Last week, NSF and the National Academies of Science, Engineering and Medicine sponsored a science communication talk led by the one and only Alan Alda. (Check our Storify for a lively conversation online about the event). One of my goals as NSF Director is to communicate our outstanding achievements more broadly, so people understand the value of NSF-funded research and can better appreciate how it relates to their interests and their daily lives.
Alan shared some very useful ideas for how we can all do better at communicating:
1. Remember: More is not more. When speaking to an audience, it is more effective to narrow your message down to two or three points maximum. Generally, people cannot fully process and retain more than a few points, so carefully selecting only a few major points is an integral part in successful communication.
2. It’s important to actively listen and pay attention to your audience’s body language and feedback. A good communicator will appropriately react to their audience and modify their message delivery in real-time.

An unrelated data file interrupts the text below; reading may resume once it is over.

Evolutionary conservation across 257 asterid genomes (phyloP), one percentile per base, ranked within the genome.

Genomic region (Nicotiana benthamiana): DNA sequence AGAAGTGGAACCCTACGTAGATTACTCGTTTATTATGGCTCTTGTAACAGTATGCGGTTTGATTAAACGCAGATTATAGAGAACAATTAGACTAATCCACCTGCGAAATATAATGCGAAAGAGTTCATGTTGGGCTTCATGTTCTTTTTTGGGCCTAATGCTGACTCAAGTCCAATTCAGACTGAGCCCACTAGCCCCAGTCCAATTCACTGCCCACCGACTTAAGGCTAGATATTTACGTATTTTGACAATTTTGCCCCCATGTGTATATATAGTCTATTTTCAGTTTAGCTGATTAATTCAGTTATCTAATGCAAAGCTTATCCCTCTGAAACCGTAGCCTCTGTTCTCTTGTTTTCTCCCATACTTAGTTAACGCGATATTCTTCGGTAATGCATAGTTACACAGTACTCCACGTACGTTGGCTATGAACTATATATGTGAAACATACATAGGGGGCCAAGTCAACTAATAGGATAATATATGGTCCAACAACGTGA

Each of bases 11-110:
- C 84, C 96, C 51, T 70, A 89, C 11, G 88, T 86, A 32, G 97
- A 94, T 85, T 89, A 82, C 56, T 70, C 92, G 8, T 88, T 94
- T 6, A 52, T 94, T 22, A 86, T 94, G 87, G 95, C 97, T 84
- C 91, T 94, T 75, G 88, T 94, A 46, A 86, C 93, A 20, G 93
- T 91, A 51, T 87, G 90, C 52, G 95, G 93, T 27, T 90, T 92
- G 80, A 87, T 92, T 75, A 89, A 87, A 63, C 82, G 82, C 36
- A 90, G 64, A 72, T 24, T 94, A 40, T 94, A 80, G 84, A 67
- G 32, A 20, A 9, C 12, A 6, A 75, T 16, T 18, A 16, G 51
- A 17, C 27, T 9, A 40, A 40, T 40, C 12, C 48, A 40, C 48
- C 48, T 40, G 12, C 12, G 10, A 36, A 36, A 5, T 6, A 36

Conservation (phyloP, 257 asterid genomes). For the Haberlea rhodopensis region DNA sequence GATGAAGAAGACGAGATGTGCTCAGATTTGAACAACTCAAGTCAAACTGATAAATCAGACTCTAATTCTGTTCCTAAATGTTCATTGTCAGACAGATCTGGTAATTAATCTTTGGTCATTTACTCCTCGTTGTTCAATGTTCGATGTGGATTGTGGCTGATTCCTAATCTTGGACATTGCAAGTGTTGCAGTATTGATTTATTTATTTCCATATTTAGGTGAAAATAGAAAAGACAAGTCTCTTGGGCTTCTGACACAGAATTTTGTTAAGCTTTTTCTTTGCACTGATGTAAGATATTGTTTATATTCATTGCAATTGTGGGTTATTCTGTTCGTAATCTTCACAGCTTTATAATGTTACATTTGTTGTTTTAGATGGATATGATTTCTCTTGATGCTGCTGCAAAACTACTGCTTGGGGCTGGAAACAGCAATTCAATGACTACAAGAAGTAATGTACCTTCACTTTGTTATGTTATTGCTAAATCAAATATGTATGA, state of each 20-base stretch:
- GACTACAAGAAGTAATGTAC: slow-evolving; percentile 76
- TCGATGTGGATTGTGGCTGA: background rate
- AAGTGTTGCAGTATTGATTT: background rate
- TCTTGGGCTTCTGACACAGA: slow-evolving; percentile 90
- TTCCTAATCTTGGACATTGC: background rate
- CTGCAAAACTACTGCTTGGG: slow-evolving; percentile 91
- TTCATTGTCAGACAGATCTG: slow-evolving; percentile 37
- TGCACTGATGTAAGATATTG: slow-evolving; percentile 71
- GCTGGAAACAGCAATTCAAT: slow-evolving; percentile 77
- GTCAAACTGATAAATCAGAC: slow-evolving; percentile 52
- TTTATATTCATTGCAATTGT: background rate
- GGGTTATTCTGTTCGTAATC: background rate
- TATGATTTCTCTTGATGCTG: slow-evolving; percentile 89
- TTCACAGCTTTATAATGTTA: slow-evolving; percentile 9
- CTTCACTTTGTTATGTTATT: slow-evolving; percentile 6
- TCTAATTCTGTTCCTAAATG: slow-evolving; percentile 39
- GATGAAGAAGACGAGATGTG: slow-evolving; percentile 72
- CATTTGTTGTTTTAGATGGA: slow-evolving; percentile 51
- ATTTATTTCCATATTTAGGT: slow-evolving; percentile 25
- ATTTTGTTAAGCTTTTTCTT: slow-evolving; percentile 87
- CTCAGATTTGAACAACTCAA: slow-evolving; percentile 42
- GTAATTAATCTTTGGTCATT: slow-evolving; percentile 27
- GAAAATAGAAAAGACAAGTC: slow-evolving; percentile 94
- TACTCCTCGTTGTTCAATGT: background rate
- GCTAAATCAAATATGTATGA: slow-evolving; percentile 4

3. Passion relays a message. Scientists: Get excited about your research and talk about it with non-scientists!
After the talk, leadership from NSF and other organizations met for a two-day, hands-on communications workshop, where we sharpened our interview and presentation skills.
It was an eye-opening – and important – experience. Here are some thoughts from a group of NSF’s assistant directors about the workshop:
“I cannot understate the importance of communicating what we do to a general audience. A few simple lessons and effective coaching can vastly improve your presentations” – Roger Wakimoto, assistant director, Directorate for Geosciences
"This experiential education to improve science and engineering communication is very powerful and will be very useful to me.” – Pramod Khargonekar, assistant director, Directorate for Engineering
“The workshop provided me a wonderful opportunity to look at how science is understood from a completely different perspective – from the point of view of the community we serve. The activities and exercises were truly effective and offered innovative methods to convey complex ideas and engage in productive communications. I’m already working to implement what I learned.” – Joan E. Ferrini-Mundy, assistant director, Directorate for Education & Human Resources
From left: Joan E. Ferrini-Mundy, me, Alan Alda and Pramod Khargonekar